Charcoal Bread Sticks

January 13, 2020 Published by Dina

Delicious Toronto

You know I like to play with my food and of late I have been interested in this charcoal idea. I made charcoal burger buns a while ago that I thought looked spectacular, but it’s not an everyday thing.

I was in Toronto last week visiting our daughter and her husband who just had their first baby boy, our first grandchild. As you can imagine we are all head over heels in love with the little dude and it was hard to leave them and put such a great distance between us (Kelowna-Toronto). I will have to make a few trips to see them over the next while at least. In the meantime, the internet and all its video advantages are a life saver.

Being a foodie of course we made a few food excursions while in the big city. One special trip was to the Cheese Boutique, a market-like establishment in a European style, full of foodstuff, amazing selection of cheeses, gorgeous produce and delicious looking pastries. We bought a few cheeses that make me crave for more, abandoning my plant based eating style for the moment. When I travel, I do not discriminate and eat everything.

Another foodie excursion was to the recently opened Eataly Toronto in Manulife Centre smack in the middle of the high end shopping district. This 5,000 sq ft store is set up like an Italian village with markets, bakeries, restaurants, trattorias, food counters, pizza by the slice (pizza al taglio), coffee bars, pastry shops, gelato, cannoli counter and more, all under one roof. So fun. We have been to various Eataly locations in Italy (Milano, Firenze, Rome) that truly amazed us in their scale and quality and I am yet to visit Eataly in New york city and Chicago. It is an experience you must not miss. The Toronto location is a beautiful, exciting place, with one caveat: it is designed along a circular passage that can be narrow at times and creates a bit of congestion as the place is always packed. Never mind that though, we went several times and loved it. The food was really good as well. I had the pasta cacio e pepe, one of my favourite pasta dishes that I had over and over in Italy with various degrees of success. It was good at Eataly although I wish they had used a more fine spaghetti, I thought it was a little thick.

So what does all this have to do with charcoal breadsticks? Here is the connection. I did some shopping for produce and specialty items the day before we left. They had a beautiful selection of endives and radicchio (treviso, chioggia, Treviso precoce, Tardivo) and fresh lettuce of different varieties (including the spotted Castelfranco). So I bought a bunch of fresh stuff but also bought beautiful bread sticks made with black rice flour (Grissini con farina di riso nero venere). I was attracted to the brown-grey colour of the grissini and had to have them.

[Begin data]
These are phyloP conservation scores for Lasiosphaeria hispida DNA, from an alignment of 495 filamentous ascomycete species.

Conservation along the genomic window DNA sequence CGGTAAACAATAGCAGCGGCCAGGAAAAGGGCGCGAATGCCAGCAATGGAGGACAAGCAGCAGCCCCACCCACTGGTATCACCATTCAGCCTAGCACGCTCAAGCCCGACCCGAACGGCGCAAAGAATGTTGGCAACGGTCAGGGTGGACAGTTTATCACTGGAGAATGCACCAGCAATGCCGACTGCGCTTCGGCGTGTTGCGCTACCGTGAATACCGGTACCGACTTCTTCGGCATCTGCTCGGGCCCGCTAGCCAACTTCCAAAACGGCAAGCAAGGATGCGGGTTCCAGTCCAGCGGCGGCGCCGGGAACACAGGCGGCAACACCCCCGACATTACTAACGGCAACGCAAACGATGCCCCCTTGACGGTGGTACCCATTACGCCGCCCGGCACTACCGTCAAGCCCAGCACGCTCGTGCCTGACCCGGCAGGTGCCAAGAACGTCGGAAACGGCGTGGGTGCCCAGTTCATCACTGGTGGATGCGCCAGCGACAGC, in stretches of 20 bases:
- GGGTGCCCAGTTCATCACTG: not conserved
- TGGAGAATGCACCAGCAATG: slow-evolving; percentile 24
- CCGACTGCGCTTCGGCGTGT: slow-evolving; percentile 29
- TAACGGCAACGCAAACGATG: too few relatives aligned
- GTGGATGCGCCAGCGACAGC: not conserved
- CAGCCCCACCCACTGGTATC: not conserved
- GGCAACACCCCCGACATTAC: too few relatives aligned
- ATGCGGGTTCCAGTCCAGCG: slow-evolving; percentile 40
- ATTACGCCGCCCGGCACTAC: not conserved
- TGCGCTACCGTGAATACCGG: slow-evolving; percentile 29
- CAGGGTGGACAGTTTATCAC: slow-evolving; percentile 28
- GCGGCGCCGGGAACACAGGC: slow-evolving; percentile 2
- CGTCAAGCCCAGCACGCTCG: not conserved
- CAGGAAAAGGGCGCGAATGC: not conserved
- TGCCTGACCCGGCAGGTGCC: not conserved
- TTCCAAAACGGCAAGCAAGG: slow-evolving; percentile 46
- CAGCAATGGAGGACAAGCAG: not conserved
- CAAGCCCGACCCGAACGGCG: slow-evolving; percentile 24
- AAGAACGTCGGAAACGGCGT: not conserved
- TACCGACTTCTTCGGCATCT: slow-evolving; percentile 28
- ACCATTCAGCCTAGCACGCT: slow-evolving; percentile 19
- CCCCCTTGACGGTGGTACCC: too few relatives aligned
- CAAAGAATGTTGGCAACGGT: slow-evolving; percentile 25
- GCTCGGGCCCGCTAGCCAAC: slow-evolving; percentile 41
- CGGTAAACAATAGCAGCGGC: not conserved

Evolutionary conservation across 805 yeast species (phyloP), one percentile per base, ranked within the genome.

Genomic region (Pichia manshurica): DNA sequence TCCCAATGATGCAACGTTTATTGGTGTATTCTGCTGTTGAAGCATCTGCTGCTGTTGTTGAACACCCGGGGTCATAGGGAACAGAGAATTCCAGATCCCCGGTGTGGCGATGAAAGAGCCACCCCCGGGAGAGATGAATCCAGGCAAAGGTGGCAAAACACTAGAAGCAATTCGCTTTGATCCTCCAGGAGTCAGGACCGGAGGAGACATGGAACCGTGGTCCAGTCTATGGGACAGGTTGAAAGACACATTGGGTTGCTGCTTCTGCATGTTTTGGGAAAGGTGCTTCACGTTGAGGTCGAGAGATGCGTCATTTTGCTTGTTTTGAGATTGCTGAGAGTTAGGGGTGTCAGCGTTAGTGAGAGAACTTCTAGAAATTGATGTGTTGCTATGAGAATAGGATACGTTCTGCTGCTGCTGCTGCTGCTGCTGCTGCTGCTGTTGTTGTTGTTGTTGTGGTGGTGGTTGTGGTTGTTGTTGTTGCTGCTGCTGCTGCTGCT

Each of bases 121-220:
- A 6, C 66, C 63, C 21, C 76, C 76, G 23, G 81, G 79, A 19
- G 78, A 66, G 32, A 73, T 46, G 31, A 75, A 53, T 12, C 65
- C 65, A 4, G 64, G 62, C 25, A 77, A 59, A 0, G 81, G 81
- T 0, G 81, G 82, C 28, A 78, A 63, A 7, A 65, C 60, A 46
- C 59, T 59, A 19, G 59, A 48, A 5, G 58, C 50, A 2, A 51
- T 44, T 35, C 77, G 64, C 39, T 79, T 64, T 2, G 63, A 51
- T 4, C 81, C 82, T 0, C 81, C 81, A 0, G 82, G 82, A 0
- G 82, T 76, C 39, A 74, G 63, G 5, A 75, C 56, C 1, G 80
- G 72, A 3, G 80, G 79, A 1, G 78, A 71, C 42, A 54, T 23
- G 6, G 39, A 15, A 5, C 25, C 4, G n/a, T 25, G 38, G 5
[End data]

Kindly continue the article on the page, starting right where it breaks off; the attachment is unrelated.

Of course I come home and want to make my own. Not having black rice flour (I will though, soon enough:) I thought I’d make them with charcoal powder that I do have and love the dark colour it produces. So this is the long version of the story behind these breadsticks.

I know charcoal is controversial and not everyone likes the idea. I do though, and if you don’t like charcoal then just leave it our of the recipe and you’ll end up with nice cheesy grissini. So here is the recipe.

Charcoal bread sticks (Grissini al Carbone)

Recipe by Dina HonkeCourse: AppetizersCuisine: Modern, MediterreneanDifficulty: Easy


Prep time


Cooking time





Easy cheesy charcoal breadsticks to serve with a glass of wine, with dips or as a snack while guests wait for the dinner. You can leave the charcoal out for regular breadsticks.


  • 1 cup all purpose flour

  • 1 teaspoon baking powder

  • 2 teaspoons charcoal powder

  • 1 teaspoon salt

  • 4 tablespoons grated parmesan or gruyere

  • 2 tablespoons olive oil

  • 1/3 cup water, about


  • Place flour, baking powder, charcoal powder and salt in a food perocessor and process to mix.
  • Add the cheese and process to blend.
  • Add the oil and process until the mixture crumble together.
  • Add the water, drizzling it in, until the dough forms a ball and clears the sides of the bowl.
  • Remove from the food processor and knead on a lightly floured counter until smooth, a couple of minutes.
  • Wrap in plastic and let the dough rest and relax for about 15 minutes.
  • Roll the dough into a rectangle, about 1/4″ thick.
  • Cut with a pizza roller or a knife into 1/4 inch strips.
  • Roll each strip with your hands or on with your palm on the counter into cylinders
  • Bake in a preheated 375 oven for 15 minutes.
  • Remove from oven and let cool on racks.